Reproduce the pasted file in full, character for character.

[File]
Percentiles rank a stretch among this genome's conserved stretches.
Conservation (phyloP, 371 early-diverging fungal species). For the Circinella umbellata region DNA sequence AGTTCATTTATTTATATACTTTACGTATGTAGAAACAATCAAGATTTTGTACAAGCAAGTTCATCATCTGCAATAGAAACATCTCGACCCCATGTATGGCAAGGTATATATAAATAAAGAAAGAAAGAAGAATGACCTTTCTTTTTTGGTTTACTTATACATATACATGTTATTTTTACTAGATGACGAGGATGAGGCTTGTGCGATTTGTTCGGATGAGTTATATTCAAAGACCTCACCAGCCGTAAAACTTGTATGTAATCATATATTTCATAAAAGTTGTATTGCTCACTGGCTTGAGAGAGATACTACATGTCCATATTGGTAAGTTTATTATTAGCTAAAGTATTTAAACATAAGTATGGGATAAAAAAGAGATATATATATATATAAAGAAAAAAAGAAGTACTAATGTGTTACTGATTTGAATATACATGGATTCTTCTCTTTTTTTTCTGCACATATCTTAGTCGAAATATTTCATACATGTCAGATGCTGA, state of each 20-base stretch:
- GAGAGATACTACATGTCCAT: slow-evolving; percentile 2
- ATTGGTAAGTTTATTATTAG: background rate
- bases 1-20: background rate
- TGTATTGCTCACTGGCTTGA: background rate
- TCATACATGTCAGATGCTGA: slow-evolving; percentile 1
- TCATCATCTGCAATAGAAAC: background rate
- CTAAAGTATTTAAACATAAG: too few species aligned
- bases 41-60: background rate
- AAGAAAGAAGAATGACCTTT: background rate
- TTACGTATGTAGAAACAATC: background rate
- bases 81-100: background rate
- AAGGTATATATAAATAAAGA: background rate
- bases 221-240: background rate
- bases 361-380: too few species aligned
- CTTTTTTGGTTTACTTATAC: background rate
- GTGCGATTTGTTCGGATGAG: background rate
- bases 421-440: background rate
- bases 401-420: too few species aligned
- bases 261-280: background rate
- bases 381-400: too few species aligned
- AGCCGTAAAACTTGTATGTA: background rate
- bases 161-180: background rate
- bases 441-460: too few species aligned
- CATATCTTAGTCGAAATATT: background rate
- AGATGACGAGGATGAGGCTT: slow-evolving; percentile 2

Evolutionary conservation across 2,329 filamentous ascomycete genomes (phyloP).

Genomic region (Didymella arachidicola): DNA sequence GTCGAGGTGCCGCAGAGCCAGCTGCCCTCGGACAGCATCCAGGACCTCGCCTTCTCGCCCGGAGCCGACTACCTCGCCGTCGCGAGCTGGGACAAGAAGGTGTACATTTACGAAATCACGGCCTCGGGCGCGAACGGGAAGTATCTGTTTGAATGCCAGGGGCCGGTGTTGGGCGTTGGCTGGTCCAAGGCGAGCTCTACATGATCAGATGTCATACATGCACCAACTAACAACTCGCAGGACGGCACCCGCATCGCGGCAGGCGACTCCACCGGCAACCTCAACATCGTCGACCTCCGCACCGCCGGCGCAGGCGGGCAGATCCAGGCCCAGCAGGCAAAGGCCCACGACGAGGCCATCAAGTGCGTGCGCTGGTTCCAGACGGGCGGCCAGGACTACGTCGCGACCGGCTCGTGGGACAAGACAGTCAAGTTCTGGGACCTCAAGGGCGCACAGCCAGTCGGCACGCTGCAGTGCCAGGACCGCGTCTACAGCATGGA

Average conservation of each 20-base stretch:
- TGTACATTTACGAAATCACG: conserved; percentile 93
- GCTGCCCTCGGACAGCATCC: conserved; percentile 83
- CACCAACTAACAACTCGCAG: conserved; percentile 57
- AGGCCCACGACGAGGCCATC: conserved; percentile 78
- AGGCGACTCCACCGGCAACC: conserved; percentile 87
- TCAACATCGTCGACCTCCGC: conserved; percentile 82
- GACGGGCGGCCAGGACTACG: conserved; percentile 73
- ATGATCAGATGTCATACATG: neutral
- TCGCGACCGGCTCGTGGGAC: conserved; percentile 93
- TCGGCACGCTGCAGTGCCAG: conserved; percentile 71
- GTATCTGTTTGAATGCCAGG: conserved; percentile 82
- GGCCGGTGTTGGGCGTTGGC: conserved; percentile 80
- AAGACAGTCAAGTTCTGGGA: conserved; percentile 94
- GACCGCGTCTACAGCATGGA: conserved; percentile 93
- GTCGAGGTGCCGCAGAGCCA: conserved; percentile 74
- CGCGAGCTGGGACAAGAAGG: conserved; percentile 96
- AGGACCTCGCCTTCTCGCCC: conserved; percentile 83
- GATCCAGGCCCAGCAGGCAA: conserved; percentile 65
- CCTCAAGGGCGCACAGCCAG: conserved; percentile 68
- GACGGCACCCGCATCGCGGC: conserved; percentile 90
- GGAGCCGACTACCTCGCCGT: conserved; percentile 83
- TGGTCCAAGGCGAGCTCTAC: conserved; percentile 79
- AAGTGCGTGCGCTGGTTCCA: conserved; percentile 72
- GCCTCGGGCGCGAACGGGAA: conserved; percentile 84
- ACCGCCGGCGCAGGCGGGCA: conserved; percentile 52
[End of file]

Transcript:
Percentiles rank a stretch among this genome's conserved stretches.
Conservation (phyloP, 371 early-diverging fungal species). For the Circinella umbellata region DNA sequence AGTTCATTTATTTATATACTTTACGTATGTAGAAACAATCAAGATTTTGTACAAGCAAGTTCATCATCTGCAATAGAAACATCTCGACCCCATGTATGGCAAGGTATATATAAATAAAGAAAGAAAGAAGAATGACCTTTCTTTTTTGGTTTACTTATACATATACATGTTATTTTTACTAGATGACGAGGATGAGGCTTGTGCGATTTGTTCGGATGAGTTATATTCAAAGACCTCACCAGCCGTAAAACTTGTATGTAATCATATATTTCATAAAAGTTGTATTGCTCACTGGCTTGAGAGAGATACTACATGTCCATATTGGTAAGTTTATTATTAGCTAAAGTATTTAAACATAAGTATGGGATAAAAAAGAGATATATATATATATAAAGAAAAAAAGAAGTACTAATGTGTTACTGATTTGAATATACATGGATTCTTCTCTTTTTTTTCTGCACATATCTTAGTCGAAATATTTCATACATGTCAGATGCTGA, state of each 20-base stretch:
- GAGAGATACTACATGTCCAT: slow-evolving; percentile 2
- ATTGGTAAGTTTATTATTAG: background rate
- bases 1-20: background rate
- TGTATTGCTCACTGGCTTGA: background rate
- TCATACATGTCAGATGCTGA: slow-evolving; percentile 1
- TCATCATCTGCAATAGAAAC: background rate
- CTAAAGTATTTAAACATAAG: too few species aligned
- bases 41-60: background rate
- AAGAAAGAAGAATGACCTTT: background rate
- TTACGTATGTAGAAACAATC: background rate
- bases 81-100: background rate
- AAGGTATATATAAATAAAGA: background rate
- bases 221-240: background rate
- bases 361-380: too few species aligned
- CTTTTTTGGTTTACTTATAC: background rate
- GTGCGATTTGTTCGGATGAG: background rate
- bases 421-440: background rate
- bases 401-420: too few species aligned
- bases 261-280: background rate
- bases 381-400: too few species aligned
- AGCCGTAAAACTTGTATGTA: background rate
- bases 161-180: background rate
- bases 441-460: too few species aligned
- CATATCTTAGTCGAAATATT: background rate
- AGATGACGAGGATGAGGCTT: slow-evolving; percentile 2

Evolutionary conservation across 2,329 filamentous ascomycete genomes (phyloP).

Genomic region (Didymella arachidicola): DNA sequence GTCGAGGTGCCGCAGAGCCAGCTGCCCTCGGACAGCATCCAGGACCTCGCCTTCTCGCCCGGAGCCGACTACCTCGCCGTCGCGAGCTGGGACAAGAAGGTGTACATTTACGAAATCACGGCCTCGGGCGCGAACGGGAAGTATCTGTTTGAATGCCAGGGGCCGGTGTTGGGCGTTGGCTGGTCCAAGGCGAGCTCTACATGATCAGATGTCATACATGCACCAACTAACAACTCGCAGGACGGCACCCGCATCGCGGCAGGCGACTCCACCGGCAACCTCAACATCGTCGACCTCCGCACCGCCGGCGCAGGCGGGCAGATCCAGGCCCAGCAGGCAAAGGCCCACGACGAGGCCATCAAGTGCGTGCGCTGGTTCCAGACGGGCGGCCAGGACTACGTCGCGACCGGCTCGTGGGACAAGACAGTCAAGTTCTGGGACCTCAAGGGCGCACAGCCAGTCGGCACGCTGCAGTGCCAGGACCGCGTCTACAGCATGGA

Average conservation of each 20-base stretch:
- TGTACATTTACGAAATCACG: conserved; percentile 93
- GCTGCCCTCGGACAGCATCC: conserved; percentile 83
- CACCAACTAACAACTCGCAG: conserved; percentile 57
- AGGCCCACGACGAGGCCATC: conserved; percentile 78
- AGGCGACTCCACCGGCAACC: conserved; percentile 87
- TCAACATCGTCGACCTCCGC: conserved; percentile 82
- GACGGGCGGCCAGGACTACG: conserved; percentile 73
- ATGATCAGATGTCATACATG: neutral
- TCGCGACCGGCTCGTGGGAC: conserved; percentile 93
- TCGGCACGCTGCAGTGCCAG: conserved; percentile 71
- GTATCTGTTTGAATGCCAGG: conserved; percentile 82
- GGCCGGTGTTGGGCGTTGGC: conserved; percentile 80
- AAGACAGTCAAGTTCTGGGA: conserved; percentile 94
- GACCGCGTCTACAGCATGGA: conserved; percentile 93
- GTCGAGGTGCCGCAGAGCCA: conserved; percentile 74
- CGCGAGCTGGGACAAGAAGG: conserved; percentile 96
- AGGACCTCGCCTTCTCGCCC: conserved; percentile 83
- GATCCAGGCCCAGCAGGCAA: conserved; percentile 65
- CCTCAAGGGCGCACAGCCAG: conserved; percentile 68
- GACGGCACCCGCATCGCGGC: conserved; percentile 90
- GGAGCCGACTACCTCGCCGT: conserved; percentile 83
- TGGTCCAAGGCGAGCTCTAC: conserved; percentile 79
- AAGTGCGTGCGCTGGTTCCA: conserved; percentile 72
- GCCTCGGGCGCGAACGGGAA: conserved; percentile 84
- ACCGCCGGCGCAGGCGGGCA: conserved; percentile 52